Monday, 8 September 2014
Hungry to Feel Clean
Have you ever noticed how food can make you feel dirty?
I recently joined a “Fall 5-Day Clean Eating Support Club” on Facebook. 5 days? I can do that. I felt like I needed to get back on track. I had been slipping into old habits. The result wasn’t just that my clothes were getting tight, but that I felt…well…gross. That’s funny if you think about it. It makes sense that healthy eating would feel good to my body, but why does it also feel clean to my soul?
What should I do when I’m hungry to feel clean?
I became obsessed with my weight in my late teens. No sooner did I quit growing taller, than I my not-so-healthy appetite began to make me grow wider. I came home from being a counselor at summer camp with nice round cheeks. Both kinds. My parents began pushing the salad towards me when I asked for more bread. Then my boyfriend called me “butterball.” That was the moment I decided to take action.
I began making up rules for myself. Easy ones at first:
- no snacks after dinner.
- only one sweet per day (that was a big step for a southern girl who put sugar on her frosted flakes).
- drink 8 glasses of water a day.
That helped a little, but I always broke my own rules by the end of the week. The weekend was the worst. I pretty much binged until Sunday. Then I felt gross and planned to start a new diet on Monday, this time with stricter rules. I wanted to be thin, but even more I wanted to feel clean. I thought about food all the time. What I could eat. What I shouldn’t eat. What I planned to eat. What I wanted to eat. What I craved and then hated myself for craving.
The Law Works Wrath
During that time I found out first hand that “the law works wrath.” Romans 4:15. Now to be clear, these rules weren’t God’s law, they were my own. And they weren’t bad rules. No, they were reasonably good rules for a beginner dieter.
The problem wasn’t the rule, it was me. My inability to keep my own rules baffled me. Food had never been a problem for me before I began dieting. Now it was all I thought about. What’s up with that?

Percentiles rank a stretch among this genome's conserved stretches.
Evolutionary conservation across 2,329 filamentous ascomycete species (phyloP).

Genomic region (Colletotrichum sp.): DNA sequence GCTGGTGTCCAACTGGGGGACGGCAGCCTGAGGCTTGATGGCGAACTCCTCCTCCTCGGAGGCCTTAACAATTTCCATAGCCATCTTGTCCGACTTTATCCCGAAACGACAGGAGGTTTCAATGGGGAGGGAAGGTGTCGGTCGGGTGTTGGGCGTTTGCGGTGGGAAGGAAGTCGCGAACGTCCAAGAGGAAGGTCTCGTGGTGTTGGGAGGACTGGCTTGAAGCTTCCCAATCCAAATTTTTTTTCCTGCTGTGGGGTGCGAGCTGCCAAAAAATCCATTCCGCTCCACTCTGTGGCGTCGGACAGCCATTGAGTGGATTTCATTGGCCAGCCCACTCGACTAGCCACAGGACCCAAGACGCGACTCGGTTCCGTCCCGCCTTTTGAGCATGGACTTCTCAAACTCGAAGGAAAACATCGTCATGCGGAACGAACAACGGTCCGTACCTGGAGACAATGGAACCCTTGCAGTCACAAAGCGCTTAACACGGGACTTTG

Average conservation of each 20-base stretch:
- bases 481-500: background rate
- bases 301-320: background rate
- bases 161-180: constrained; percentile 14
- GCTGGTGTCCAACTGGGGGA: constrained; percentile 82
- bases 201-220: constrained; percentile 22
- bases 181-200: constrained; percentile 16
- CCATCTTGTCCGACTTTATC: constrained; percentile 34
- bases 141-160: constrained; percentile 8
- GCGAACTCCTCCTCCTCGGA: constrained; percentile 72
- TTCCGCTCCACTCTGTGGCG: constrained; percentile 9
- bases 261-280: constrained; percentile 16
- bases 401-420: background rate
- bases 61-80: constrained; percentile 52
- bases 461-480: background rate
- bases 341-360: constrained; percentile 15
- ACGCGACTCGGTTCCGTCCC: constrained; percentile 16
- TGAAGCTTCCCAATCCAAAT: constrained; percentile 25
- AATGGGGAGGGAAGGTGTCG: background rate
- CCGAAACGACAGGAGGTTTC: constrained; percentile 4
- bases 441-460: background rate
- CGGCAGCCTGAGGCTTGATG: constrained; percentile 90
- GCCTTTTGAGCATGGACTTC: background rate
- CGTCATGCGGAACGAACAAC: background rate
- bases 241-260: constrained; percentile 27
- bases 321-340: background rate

I felt good about myself when I could keep my rules. I hated myself when I failed. I would punish myself by making stricter rules. At one point I was only eating one meal every two days with diet pills to help. My law had brought me nothing but my own wrath against myself.
During this time God was working in my life, bringing me to personally embrace the faith I had been raised in. For the first time a Bible verse made sense to me. Paul wrote:
For I do not understand my own actions. For I do not do what I want, but I do the very thing I hate. Romans 7:15
I got that. It perfectly described my yo-yo dieting. It turned out my unruly appetite was just one manifestation of sin in my life. That was a new thought for me.
It was also the bad news that led to the best news: where sin is found, there’s only one solution. I needed a Savior. The following summer he found me.
Grace is a Person
I wish I could say that when I came to Jesus I instantly had no more problems with eating, dieting, or food. Not true. But I did begin to learn that grace is a Person, not a principle. I was not alone in my struggle against this area of sin and temptation.
I gained the Freshman 15 (really 25) my first semester at college. When I returned to campus after Christmas break, I knew something had to change. I planned to limit dessert to once a week, but I was leery of turning that into a new law and waking up the monster inside. On my way to the dining hall I cried out in desperate weakness, Jesus, they’re having my favorite cake for dessert tonight and I will eat 5 pieces if you don’t stop me. Help!
Of all things, they ran out of cake just as I came through the line. The next night I called out to him for help again. God has unusual methods–that evening a cute guy sat down next to me. I wasn’t about to binge in front of him.
Step by step, meal by meal, Jesus showed me that he really wanted to save me. More than that he really wanted to be with me. That’s because I was clean. He had made me clean.
Now he wasn’t going to leave my side.